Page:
It’s A Wonderful Life: The Truest of Christmas Films

Oh dear, a few of my pieces have been described as “rants”, so I’ll warn you all that this little essay is akin to me incoherently raving before I punch someone in a pub fight.

First of all, there are many very good, highly enjoyable Christmas movies out there (and a ton of awful ones), and some of them I consider a must-see during the festive season: Elf, The Grinch, The Santa Clause etc. I always get incredibly excited when Christmas gets close and I love discussing what my favourite Christmas things are like songs and movies. I mentioned the 1946 movie “It’s a Wonderful Life”, one of my favourite films in general let alone a Christmas must-see, and one of my co-workers replied with a short story about how they had tried to watch it but “it wasn’t very Christmassy”. Yes, they just said that the greatest Christmas movie of all time wasn’t “very Christmassy”. Gob-smacked.

Well done Hollywood. You seem to have succeeded in convincing people that Christmas is your fake-ass, lame, materialistic and brattish holiday you depict in your movies. FUCK YOU! I mean, yes, so many of these films are great entertainment, but if we think about it; do they really portray the true meaning of Christmas? In my opinion, all Christmas movies in comparison to “It’s a Wonderful Life” look like the cold dead corpses of Father Christmas that have been rolled in glitter*. Most of the messages and morals are puddle deep like “Oh no, something’s wrong and Santa won’t be able to deliver any presents this year” or “Oh no, the perfect Christmas I planned has gone wrong and now I look a fool in front of my mother-in-law”. I mean many of them do promote family and all that but they all seem to be a vehicle in the promotion of a cheap commercial for materialistic Christmas. For example, in Elf, the biggest message I got from that is that Zooey Deschanel will sing in public if she really has to. I’m sure The Grinch had some important message about tolerance and acceptance, but I was too distracted by the guy who kissed a dog on the arse. The Santa Clause was full of adults who stopped believing in Santa because they didn’t get a certain present from the big man himself. MAYBE YOU DIDN’T DESERVE IT HMMMM!? I once saw Deck the Halls which was a vile experience through and through, down to when the fathers ended up cat-calling his own daughters. Don’t even get me started on Jack Gooding’s entries for Christmas movies this year.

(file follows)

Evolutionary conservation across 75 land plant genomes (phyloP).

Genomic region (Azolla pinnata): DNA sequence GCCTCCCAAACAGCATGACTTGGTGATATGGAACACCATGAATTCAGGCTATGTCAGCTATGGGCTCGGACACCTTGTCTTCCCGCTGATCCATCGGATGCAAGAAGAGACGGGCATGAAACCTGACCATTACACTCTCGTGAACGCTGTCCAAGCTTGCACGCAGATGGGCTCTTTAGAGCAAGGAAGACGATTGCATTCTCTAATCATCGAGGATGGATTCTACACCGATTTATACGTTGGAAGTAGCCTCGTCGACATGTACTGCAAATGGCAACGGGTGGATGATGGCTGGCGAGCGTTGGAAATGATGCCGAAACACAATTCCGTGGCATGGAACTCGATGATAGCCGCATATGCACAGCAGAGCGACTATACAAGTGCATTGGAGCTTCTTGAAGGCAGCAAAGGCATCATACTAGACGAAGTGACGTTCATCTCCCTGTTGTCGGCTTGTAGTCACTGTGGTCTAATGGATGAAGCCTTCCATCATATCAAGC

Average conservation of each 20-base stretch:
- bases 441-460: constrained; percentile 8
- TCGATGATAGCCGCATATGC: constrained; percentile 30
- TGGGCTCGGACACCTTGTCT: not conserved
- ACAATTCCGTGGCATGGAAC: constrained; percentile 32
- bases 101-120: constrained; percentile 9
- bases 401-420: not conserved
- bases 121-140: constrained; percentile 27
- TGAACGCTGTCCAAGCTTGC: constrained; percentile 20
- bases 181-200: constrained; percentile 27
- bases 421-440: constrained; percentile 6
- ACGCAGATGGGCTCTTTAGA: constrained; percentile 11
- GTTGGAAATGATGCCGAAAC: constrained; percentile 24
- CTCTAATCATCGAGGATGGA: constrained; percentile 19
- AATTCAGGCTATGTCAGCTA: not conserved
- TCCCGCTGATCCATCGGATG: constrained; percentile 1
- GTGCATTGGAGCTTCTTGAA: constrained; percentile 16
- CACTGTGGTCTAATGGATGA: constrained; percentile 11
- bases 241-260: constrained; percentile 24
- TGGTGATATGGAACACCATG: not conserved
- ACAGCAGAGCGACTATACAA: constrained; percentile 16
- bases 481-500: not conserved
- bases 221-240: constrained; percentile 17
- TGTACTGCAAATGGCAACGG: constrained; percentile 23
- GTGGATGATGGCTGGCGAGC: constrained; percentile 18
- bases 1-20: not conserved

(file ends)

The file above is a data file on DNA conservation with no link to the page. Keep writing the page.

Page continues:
In comparison “It’s a Wonderful Life” lacks all the materialism and consumerism but is instead a celebration of small town values such as honesty, integrity and kindness. I wouldn’t go so far as to call it “anti-capitalist” but it definitely denounces the unchecked pursuit for more money that leads to horrifically unequal distribution of wealth:

“Do you know how long it takes a working man to save $5,000? Just remember this, Mr. Potter, that this rabble you’re talking about… they do most of the working and paying and living and dying in this community. Well, is it too much to have them work and pay and live and die in a couple of decent rooms and a bath?”.